writings, projects and exhibitions of Clarissa Chikiamco

Thursday, April 17, 2008

Full Circle

I love the work of Hanna Pettyjohn and I'm so glad I was able to write about her for Preview. I first saw her work in May 2006, when she had her first solo exhibit at Mag:net ABS. I found it so original and different from what other artists in Manila are doing! I have pics of her show up in my multiply but best to check the pics she has at hannapettyjohn.multiply.com.

The published piece had been edited a bit so I'm posting the original one in full here. Cheers!

Full Circle

For many artists who toil for their art, the end product after months of hard work is something that should be maintained, preserved and safeguarded. But for artist Hanna Pettyjohn who destroys her works of art and recreates them into new art forms, her works are in a continuous progression—not to simply be maintained but to be regenerated into something new.

“I really like the way this process is potentially limitless,” says Hanna, who uses stoneware clay in her works. “I’d like to keep working with this process.” While her practice may be seen as cyclic in its creation-destruction-recreation, the process doesn’t return to the same, never resulting in an identical work of art. This is something Hanna has explored since college where she studied fine arts at the University of the Philippines – Diliman. “For my thesis I made figurative works and broke them, then made sculptures out of the shards, cast the sculptures in wax, melted the wax, cast that in sugar, and so on,” she says. She graduated in 2005 yet continued in exploring this creative process for her first and second solo exhibitions held last year. “I broke bust pieces I made in college and used the shards to fill the eggs I made for my first solo exhibition. I broke and melted the eggs and then used the shards and wax from it to make the mattress piece for my second solo show.” The outcome of these events is a series of works that are linked to each other and laden with layers of meaning from the forms they were before.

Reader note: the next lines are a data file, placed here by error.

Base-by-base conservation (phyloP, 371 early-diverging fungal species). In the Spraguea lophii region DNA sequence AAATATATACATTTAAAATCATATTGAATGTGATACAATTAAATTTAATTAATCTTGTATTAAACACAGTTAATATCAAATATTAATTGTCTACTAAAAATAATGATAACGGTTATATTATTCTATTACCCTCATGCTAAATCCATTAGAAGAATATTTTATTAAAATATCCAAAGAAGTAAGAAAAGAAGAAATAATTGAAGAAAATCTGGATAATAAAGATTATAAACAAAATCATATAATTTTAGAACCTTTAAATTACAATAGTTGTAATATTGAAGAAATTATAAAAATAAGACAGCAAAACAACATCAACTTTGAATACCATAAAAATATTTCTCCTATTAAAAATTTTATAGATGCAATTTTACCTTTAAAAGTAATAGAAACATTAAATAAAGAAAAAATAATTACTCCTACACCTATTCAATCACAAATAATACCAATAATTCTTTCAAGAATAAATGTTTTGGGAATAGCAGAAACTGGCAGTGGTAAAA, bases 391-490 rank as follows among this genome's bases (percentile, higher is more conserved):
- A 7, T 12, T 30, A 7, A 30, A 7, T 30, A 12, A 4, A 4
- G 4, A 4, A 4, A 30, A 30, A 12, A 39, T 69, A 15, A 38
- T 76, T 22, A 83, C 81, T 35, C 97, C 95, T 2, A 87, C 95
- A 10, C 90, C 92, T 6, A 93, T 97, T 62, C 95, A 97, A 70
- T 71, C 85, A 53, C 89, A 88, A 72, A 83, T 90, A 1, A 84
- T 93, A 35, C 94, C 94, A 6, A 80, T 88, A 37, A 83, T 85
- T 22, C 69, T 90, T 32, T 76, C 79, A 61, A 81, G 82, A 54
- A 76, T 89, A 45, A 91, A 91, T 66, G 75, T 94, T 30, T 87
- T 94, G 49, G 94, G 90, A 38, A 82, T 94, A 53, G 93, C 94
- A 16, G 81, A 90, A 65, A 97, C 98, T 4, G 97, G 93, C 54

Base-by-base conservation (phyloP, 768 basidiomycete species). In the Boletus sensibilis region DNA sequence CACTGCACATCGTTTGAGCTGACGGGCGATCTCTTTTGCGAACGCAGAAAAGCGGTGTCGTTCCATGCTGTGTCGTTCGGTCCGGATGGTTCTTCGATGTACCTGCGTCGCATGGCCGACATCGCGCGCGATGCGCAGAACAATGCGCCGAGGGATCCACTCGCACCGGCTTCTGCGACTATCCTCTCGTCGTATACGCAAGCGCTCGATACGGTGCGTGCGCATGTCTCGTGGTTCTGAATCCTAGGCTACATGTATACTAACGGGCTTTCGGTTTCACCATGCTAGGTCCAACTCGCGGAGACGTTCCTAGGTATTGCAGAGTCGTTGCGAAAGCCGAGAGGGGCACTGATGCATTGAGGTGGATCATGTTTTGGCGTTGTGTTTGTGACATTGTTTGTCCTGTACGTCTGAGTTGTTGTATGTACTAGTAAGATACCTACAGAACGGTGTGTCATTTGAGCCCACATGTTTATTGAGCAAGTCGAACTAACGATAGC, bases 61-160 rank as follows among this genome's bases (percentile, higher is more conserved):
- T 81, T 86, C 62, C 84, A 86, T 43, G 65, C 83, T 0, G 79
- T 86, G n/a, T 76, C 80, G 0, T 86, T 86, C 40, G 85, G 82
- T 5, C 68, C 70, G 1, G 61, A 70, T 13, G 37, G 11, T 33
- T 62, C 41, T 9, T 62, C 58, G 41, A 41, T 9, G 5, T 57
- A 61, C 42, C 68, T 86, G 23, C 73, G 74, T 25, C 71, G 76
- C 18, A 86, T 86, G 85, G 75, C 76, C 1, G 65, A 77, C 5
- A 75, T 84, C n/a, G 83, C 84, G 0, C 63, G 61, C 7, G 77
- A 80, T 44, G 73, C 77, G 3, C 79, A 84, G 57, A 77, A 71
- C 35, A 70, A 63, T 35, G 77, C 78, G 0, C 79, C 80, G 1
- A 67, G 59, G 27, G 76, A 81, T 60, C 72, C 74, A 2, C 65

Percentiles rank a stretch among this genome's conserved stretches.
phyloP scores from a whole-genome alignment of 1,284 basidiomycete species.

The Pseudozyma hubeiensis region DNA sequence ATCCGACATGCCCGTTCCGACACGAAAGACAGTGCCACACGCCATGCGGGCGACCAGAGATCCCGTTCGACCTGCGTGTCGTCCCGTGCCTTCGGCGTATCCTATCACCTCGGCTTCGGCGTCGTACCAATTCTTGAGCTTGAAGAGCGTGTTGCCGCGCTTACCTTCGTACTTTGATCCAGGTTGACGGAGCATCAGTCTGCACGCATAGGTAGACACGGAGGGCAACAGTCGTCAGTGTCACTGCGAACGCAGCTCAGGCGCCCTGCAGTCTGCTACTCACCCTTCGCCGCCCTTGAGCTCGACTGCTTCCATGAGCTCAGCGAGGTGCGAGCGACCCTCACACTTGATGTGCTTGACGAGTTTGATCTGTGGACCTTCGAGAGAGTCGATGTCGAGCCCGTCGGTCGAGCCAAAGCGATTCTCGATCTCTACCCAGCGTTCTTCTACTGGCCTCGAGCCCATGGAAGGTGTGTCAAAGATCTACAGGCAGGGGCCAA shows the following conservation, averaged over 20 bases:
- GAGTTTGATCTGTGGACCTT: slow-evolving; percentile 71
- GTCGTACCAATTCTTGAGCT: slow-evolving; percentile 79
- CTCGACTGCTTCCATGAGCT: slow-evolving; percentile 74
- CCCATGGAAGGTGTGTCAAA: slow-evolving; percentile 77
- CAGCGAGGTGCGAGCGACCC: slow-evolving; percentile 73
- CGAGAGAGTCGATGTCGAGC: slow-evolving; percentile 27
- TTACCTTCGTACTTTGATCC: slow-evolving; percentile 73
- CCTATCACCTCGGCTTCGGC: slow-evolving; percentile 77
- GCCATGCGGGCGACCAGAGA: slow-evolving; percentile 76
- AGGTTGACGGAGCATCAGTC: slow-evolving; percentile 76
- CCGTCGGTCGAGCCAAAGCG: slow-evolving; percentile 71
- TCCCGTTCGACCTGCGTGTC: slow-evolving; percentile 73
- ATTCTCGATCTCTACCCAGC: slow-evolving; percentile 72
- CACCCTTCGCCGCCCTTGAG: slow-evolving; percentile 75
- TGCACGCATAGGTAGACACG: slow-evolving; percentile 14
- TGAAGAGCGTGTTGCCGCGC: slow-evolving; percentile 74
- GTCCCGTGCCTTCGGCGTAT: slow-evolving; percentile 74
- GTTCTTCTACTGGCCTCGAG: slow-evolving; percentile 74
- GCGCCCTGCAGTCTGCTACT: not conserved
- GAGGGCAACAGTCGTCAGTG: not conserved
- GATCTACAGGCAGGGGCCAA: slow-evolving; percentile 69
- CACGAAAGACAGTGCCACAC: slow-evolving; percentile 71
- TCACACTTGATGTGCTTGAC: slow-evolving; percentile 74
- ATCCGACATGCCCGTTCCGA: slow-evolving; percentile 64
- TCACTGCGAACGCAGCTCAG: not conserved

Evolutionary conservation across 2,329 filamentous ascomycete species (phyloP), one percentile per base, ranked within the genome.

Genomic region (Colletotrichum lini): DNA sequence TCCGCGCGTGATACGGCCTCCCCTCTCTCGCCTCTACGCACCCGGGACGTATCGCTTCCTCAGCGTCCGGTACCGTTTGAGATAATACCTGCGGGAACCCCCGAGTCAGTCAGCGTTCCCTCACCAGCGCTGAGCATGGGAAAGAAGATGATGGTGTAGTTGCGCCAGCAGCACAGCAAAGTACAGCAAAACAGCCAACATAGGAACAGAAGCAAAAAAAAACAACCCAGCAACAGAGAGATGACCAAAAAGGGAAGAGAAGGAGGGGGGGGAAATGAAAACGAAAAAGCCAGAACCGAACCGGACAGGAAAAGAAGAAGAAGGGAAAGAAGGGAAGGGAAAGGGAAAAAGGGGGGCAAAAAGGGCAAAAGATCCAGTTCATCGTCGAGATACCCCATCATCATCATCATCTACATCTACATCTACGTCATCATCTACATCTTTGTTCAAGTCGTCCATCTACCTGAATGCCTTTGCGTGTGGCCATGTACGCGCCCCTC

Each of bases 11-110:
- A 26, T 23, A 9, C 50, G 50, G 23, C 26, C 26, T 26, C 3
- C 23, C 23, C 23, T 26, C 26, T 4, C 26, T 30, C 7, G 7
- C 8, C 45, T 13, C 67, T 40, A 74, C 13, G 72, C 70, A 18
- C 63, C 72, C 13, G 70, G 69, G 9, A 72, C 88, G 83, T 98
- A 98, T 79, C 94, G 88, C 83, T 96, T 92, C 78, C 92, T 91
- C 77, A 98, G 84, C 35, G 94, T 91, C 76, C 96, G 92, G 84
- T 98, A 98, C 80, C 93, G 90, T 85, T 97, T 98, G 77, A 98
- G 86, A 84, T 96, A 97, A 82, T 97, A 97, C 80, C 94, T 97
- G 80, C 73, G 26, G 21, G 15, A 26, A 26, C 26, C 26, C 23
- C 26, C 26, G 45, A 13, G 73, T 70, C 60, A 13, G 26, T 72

The process, believes Hanna, is very similar to writing, which she also often does. “I think putting something I make through a process like this where the object is created, destroyed, then reconstructed into something else is a lot like writing, and totally relevant to me personally.”

The personal touch is something critical for Hanna, who counts French-born artist Louis Bourgeios, known for her deeply personal works, as an inspiring influence. In her first solo exhibition, The Elaborate Nest Between Child and Breast, Hanna composed a quilt from items that belonged to her late grandmother and items she painted of her grandmother’s belongings. The quilt was placed on a bed where on top lay Hanna’s sculpture of a bird, its maternal setting in a sense recalling the term “mother hen.” Stoneware clay eggs, oozing wax and spilling out slices and splinters of old forms, were placed around the exhibition area amidst stoneware clay hearts sprouting pieces from a common household mainstay, the walis ting-ting.

For her next show, Hanna thinks she may be working with painting, something she has been doing a lot of lately. While the show is yet uncertain with no definite date and venue in mind, it is certain to continue exploring Hanna’s regenerative process—a process that has infinite potential, just like its maker.

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